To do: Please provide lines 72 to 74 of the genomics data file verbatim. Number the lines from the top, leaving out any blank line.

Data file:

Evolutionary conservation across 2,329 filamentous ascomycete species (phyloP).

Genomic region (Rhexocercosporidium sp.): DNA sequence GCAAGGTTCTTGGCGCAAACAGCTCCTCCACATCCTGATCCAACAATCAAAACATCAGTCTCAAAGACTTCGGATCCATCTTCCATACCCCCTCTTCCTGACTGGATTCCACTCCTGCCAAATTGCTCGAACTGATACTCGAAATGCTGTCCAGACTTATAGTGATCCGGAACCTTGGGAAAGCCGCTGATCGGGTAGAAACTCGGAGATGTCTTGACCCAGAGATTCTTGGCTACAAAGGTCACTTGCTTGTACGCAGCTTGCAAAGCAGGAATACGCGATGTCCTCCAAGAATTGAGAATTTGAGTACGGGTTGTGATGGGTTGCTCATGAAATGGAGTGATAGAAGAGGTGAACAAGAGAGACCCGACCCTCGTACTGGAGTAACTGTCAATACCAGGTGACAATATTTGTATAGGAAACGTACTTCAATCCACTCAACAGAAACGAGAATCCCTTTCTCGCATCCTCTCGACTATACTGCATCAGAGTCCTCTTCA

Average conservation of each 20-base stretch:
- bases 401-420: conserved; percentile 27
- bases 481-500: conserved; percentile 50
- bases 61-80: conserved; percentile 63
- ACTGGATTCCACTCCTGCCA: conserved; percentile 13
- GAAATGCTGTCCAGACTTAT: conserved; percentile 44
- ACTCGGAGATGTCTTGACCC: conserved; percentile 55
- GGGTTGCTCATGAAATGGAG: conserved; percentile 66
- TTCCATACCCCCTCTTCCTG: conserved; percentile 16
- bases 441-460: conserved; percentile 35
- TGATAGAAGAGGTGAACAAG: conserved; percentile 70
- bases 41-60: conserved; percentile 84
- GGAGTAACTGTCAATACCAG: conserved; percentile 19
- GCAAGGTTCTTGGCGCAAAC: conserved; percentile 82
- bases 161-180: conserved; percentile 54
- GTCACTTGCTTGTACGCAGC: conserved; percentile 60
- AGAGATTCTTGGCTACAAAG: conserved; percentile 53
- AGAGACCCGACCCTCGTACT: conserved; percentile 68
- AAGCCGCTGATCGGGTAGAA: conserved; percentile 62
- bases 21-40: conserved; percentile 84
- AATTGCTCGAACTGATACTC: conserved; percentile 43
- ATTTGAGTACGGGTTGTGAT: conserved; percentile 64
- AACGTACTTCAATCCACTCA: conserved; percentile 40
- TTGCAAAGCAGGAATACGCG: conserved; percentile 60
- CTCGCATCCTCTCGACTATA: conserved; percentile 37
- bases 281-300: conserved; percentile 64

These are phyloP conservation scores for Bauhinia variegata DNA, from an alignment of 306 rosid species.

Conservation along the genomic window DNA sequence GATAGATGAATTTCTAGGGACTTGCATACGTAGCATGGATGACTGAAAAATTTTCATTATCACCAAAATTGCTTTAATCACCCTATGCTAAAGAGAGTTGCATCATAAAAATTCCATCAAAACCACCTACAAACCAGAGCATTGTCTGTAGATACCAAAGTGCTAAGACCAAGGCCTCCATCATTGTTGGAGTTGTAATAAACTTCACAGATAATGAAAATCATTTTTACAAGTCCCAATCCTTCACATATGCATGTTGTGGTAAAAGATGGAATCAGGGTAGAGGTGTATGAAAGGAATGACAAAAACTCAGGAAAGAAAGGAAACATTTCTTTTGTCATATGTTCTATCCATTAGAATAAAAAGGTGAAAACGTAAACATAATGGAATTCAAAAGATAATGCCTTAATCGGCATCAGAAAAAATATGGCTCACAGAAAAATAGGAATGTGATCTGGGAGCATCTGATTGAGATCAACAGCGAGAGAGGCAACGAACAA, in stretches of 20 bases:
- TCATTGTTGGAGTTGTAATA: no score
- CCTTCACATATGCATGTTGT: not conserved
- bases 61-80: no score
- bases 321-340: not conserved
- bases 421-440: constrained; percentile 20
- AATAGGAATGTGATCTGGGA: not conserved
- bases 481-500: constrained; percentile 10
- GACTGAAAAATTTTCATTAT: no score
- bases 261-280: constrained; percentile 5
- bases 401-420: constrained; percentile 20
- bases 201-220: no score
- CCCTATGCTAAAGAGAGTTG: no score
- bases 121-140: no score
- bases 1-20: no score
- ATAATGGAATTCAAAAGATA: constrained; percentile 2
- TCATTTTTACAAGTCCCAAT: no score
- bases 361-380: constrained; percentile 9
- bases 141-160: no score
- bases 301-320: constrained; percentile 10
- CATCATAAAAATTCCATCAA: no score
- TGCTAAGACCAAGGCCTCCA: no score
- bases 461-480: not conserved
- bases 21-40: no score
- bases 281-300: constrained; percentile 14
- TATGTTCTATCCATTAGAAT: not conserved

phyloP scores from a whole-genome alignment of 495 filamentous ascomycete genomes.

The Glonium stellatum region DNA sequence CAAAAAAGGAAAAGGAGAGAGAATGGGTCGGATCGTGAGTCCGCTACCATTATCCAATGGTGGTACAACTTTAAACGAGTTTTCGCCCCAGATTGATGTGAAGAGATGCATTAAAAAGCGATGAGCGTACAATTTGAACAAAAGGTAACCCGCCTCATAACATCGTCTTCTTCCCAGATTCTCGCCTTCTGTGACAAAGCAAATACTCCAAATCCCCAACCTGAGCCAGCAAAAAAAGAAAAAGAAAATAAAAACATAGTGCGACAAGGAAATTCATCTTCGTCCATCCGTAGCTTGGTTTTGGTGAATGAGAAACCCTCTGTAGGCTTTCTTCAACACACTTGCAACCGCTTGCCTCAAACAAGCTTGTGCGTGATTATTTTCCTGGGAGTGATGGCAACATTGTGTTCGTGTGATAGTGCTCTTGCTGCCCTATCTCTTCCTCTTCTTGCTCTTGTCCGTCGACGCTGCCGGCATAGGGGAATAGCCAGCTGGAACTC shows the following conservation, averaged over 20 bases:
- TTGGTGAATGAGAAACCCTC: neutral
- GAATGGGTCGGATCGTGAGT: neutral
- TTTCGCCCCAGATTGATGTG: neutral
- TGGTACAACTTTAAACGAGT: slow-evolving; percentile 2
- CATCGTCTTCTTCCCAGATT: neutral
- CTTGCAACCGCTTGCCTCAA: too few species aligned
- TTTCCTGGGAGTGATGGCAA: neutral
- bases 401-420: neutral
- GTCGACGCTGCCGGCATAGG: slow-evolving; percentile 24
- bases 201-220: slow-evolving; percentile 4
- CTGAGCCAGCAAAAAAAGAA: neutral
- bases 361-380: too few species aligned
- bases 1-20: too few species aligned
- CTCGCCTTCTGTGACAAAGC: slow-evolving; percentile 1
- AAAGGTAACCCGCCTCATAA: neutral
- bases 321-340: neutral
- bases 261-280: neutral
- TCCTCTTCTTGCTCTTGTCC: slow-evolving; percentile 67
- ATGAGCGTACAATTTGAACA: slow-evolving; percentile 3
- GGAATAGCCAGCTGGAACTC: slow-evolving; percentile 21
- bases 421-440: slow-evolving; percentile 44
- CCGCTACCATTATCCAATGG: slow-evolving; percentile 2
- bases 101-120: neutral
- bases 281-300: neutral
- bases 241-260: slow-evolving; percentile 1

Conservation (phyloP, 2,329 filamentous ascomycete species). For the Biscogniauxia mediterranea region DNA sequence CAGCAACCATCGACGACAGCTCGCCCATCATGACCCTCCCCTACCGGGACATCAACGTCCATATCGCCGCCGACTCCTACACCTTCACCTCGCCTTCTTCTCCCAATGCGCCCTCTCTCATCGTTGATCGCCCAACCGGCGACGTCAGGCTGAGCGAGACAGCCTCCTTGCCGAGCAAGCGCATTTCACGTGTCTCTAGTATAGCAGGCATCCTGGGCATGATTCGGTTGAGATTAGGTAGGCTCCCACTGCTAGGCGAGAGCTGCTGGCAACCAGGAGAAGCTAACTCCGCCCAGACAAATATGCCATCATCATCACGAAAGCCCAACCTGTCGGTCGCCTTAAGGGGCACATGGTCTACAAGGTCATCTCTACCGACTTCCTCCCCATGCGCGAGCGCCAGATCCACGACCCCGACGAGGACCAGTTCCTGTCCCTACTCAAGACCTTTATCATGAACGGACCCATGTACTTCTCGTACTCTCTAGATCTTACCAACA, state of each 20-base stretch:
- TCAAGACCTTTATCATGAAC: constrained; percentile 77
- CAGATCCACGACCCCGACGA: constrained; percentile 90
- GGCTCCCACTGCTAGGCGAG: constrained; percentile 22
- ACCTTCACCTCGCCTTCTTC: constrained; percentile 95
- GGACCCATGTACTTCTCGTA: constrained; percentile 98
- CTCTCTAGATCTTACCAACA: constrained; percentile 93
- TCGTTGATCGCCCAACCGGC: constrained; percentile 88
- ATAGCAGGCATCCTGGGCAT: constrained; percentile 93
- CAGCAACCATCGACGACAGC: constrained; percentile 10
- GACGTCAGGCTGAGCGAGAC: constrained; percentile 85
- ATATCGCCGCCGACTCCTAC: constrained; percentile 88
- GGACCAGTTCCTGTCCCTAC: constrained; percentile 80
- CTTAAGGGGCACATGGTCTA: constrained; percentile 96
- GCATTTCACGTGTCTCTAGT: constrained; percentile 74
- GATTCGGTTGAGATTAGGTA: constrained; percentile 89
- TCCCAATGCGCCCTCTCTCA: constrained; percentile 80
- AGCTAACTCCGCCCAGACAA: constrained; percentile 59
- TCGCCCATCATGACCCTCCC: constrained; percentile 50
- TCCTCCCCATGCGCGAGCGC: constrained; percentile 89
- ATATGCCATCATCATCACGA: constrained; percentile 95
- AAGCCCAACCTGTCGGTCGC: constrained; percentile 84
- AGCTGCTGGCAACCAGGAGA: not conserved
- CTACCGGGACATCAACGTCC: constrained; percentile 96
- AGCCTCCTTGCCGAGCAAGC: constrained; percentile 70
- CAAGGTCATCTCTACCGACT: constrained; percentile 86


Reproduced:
- AAAGGTAACCCGCCTCATAA: neutral
- bases 321-340: neutral
- bases 261-280: neutral